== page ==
A New York Times 2016 Notable Book

An immediate national best seller and instant classic from the Pulitzer Prize-winning author of Empire Falls. Richard Russo returns to North Bath—“a town where dishonesty abounds, everyone misapprehends everyone else and half the citizens are half-crazy” (The New York Times)—and the characters who made Nobody’s Fool a beloved choice of book clubs everywhere. Everybody’s Fool is classic Russo, filled with humor, heart, hard times, and people you can’t help but love, possibly because their various faults make them so human.
 
Everybody’s Fool picks up roughly a decade since we were last with Miss Beryl and Sully on New Year's Eve 1984. The irresistible Sully, who in the intervening years has come by some unexpected good fortune, is staring down a VA cardiologist’s estimate that he has only a year or two left, and it’s hard work trying to keep this news from the most important people in his life: Ruth, the married woman he carried on with for years . . . the ultra-hapless Rub Squeers, who worries that he and Sully aren’t still best friends . . . Sully’s son and grandson, for whom he was mostly an absentee figure (and now a regretful one). We also enjoy the company of Doug Raymer, the chief of police who’s obsessing primarily over the identity of the man his wife might’ve been about to run off with, before dying in a freak accident . . . Bath’s mayor, the former academic Gus Moynihan, whose wife problems are, if anything, even more pressing . . . and then there’s Carl Roebuck, whose lifelong run of failing upward might now come to ruin. And finally, there’s Charice Bond—a light at the end of the tunnel that is Chief Raymer’s office—as well as her brother, Jerome, who might well be the train barreling into the station.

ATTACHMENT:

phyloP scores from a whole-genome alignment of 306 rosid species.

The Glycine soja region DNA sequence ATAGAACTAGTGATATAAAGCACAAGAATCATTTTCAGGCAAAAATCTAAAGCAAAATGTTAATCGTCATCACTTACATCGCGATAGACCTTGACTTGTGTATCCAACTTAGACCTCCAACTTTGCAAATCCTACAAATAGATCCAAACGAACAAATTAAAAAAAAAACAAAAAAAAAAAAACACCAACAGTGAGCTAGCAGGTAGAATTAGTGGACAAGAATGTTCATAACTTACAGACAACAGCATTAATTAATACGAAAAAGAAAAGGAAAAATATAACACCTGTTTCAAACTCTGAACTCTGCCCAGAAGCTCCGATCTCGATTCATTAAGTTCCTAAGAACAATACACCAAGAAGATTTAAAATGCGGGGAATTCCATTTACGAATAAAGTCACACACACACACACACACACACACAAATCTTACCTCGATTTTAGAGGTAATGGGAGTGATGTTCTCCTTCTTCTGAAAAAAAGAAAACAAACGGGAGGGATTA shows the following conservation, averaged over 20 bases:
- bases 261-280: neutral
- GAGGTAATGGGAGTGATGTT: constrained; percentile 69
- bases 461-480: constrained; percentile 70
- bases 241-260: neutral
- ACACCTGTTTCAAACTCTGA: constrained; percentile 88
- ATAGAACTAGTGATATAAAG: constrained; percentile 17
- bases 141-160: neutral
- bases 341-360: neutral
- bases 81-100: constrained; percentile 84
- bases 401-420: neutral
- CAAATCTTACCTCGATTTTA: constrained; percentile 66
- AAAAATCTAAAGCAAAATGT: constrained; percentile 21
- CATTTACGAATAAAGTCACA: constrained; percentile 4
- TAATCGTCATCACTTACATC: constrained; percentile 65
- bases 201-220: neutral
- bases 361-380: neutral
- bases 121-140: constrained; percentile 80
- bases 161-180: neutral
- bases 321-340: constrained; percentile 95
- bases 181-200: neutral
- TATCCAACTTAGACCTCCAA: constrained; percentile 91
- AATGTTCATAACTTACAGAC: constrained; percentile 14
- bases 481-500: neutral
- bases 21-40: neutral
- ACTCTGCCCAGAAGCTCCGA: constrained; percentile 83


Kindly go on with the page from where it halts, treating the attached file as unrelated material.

A crowning achievement—“like hopping on the last empty barstool surrounded by old friends” (Entertainment Weekly)—from one of the greatest storytellers of our time.
A provocative, unprecedented anthology featuring original short stories on what it means to be an American from thirty bestselling and award-winning authors with an introduction by Pulitzer Prize–winning author Viet Thanh Nguyen: “This chorus of brilliant voices articulating the shape and texture of contemporary America makes for necessary reading” (Lauren Groff, author of Fates and Furies).